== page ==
## Calculus: Early Transcendentals 8th Edition

$y'=\dfrac{2x-y\cos(xy)}{x\cos(xy)+1}$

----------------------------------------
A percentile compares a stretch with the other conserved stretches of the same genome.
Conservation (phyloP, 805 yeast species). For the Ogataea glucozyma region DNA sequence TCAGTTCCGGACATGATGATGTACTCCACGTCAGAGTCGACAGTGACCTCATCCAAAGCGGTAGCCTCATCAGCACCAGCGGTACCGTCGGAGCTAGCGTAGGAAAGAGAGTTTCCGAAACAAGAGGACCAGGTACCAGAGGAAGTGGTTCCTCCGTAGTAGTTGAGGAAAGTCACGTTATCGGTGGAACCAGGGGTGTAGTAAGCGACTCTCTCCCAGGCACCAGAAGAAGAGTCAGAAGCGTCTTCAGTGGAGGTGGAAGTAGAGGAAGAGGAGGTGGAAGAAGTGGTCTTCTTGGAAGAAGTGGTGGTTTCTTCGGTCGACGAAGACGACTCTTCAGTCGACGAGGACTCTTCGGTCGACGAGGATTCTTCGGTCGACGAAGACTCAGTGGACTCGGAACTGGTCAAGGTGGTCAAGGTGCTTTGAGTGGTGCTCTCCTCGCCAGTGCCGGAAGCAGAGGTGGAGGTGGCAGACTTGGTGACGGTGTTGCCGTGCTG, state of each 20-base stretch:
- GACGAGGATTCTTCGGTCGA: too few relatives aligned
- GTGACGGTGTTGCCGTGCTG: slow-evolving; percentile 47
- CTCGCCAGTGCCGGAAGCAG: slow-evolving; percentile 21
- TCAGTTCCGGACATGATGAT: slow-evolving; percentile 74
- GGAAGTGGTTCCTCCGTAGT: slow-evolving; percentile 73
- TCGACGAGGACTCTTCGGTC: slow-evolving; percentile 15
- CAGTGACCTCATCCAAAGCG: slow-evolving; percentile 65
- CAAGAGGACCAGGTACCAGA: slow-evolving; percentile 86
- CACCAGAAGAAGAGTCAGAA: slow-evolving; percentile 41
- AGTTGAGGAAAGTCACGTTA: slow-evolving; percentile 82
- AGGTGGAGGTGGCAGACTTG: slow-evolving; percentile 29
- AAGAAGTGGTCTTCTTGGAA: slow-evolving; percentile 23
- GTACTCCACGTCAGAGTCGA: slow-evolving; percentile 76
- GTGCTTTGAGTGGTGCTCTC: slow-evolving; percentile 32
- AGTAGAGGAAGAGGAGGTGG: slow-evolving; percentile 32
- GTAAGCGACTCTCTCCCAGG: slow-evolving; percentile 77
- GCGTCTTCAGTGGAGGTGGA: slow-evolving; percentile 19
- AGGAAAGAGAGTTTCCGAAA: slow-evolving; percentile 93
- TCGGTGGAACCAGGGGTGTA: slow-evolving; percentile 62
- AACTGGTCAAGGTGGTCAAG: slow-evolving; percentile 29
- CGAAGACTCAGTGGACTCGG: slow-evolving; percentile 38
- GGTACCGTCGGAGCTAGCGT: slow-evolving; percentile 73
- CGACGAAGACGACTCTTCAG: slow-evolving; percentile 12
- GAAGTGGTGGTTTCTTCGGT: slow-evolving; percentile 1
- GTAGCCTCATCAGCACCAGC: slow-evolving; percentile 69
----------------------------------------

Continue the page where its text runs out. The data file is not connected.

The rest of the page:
$\sin(xy)=x^{2}-y$ Implicit differentiation must be used for this exercise. Apply the chain rule to both sides of the equation to evaluate the derivative: $\cos(xy)(xy)'=2x-y'$ Apply the product rule to evaluate the indicated derivative: $\cos(xy)(xy'+y)=2x-y'$ Evaluate the product indicated on the left side of the equation: $xy'\cos(xy)+y\cos(xy)=2x-y'$ Take $y'$ to the left side and $y\cos(xy)$ to the right side: $xy'\cos(xy)+y'=2x-y\cos(xy)$ Take out common factor $y'$ from the left side: $y'[x\cos(xy)+1]=2x-y\cos(xy)$ Solve for $y'$ to finish the differentiation process: $y'=\dfrac{2x-y\cos(xy)}{x\cos(xy)+1}$